In Reply.—Our study was conducted, not with a preexisting bias against data management, but with such high hopes that we filed almost 28 000 facts and each year calculated 552 complication rates for 52 classes of procedures. We did not report these details because in 14 years only one difference was significant, and no calculation revealed a problem that we had not already recognized and remedied by a prompt, incidental approach to every complication.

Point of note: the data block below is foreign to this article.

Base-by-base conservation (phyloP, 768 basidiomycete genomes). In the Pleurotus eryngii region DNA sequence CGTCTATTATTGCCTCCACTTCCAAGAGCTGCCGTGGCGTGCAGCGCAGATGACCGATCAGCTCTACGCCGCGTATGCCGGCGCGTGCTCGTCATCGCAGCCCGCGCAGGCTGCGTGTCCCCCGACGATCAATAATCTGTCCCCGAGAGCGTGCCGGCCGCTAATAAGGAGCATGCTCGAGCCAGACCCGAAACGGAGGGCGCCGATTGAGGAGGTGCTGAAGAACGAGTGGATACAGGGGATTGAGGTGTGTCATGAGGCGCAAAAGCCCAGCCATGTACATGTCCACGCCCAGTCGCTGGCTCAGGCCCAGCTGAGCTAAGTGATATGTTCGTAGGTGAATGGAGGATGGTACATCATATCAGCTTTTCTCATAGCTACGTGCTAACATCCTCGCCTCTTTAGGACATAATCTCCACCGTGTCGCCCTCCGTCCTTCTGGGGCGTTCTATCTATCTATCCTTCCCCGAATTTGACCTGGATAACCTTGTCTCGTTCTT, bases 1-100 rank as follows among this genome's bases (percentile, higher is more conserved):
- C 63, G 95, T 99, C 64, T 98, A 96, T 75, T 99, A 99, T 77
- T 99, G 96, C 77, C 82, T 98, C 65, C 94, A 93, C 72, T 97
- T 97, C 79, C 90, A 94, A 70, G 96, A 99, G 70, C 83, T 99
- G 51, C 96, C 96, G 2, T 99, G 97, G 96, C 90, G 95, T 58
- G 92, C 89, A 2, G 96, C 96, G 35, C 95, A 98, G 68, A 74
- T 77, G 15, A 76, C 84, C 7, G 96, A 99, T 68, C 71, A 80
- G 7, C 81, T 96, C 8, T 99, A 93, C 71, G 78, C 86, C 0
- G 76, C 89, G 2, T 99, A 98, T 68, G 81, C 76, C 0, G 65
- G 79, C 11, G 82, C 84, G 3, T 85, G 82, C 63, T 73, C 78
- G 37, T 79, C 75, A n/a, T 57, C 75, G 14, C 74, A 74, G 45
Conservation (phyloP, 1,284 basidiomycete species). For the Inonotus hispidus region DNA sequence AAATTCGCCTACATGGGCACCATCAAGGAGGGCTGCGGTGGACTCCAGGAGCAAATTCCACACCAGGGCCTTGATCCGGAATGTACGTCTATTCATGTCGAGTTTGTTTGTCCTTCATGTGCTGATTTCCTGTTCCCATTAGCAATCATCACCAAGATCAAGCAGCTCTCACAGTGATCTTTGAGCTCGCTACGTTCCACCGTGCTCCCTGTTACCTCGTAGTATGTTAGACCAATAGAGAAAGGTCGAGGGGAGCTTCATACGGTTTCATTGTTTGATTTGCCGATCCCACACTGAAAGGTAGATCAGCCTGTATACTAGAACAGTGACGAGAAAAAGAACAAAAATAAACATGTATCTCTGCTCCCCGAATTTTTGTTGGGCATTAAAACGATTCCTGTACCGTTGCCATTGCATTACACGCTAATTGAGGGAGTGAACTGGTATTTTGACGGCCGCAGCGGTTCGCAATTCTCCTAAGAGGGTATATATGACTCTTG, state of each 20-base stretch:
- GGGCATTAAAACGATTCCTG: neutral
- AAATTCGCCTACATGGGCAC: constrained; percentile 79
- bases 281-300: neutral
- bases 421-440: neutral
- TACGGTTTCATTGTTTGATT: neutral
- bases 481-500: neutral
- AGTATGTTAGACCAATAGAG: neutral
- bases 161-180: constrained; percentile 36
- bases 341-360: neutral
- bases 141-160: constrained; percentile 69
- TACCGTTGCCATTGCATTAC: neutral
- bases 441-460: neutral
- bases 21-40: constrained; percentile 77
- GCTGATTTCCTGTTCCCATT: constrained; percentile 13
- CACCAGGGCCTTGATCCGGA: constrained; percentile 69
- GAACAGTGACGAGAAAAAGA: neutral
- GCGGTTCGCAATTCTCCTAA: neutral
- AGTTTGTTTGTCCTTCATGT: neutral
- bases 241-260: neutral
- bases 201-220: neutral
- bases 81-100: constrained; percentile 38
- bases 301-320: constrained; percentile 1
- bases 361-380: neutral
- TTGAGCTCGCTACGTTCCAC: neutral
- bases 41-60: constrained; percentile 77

Between statistical and incidental approaches to quality there should be no conflict. The facts in our computer file and in our morbidity discussions are identical. Neither are underreported or subjective. Their differences are in what they achieve. The continuous incidental approach easily and economically optimizes outcomes by minimizing errors. The statistical approach tediously and retrospectively validates claims of acceptable outcomes. The rare need to validate claims justifies continuous filing of data but, except for infection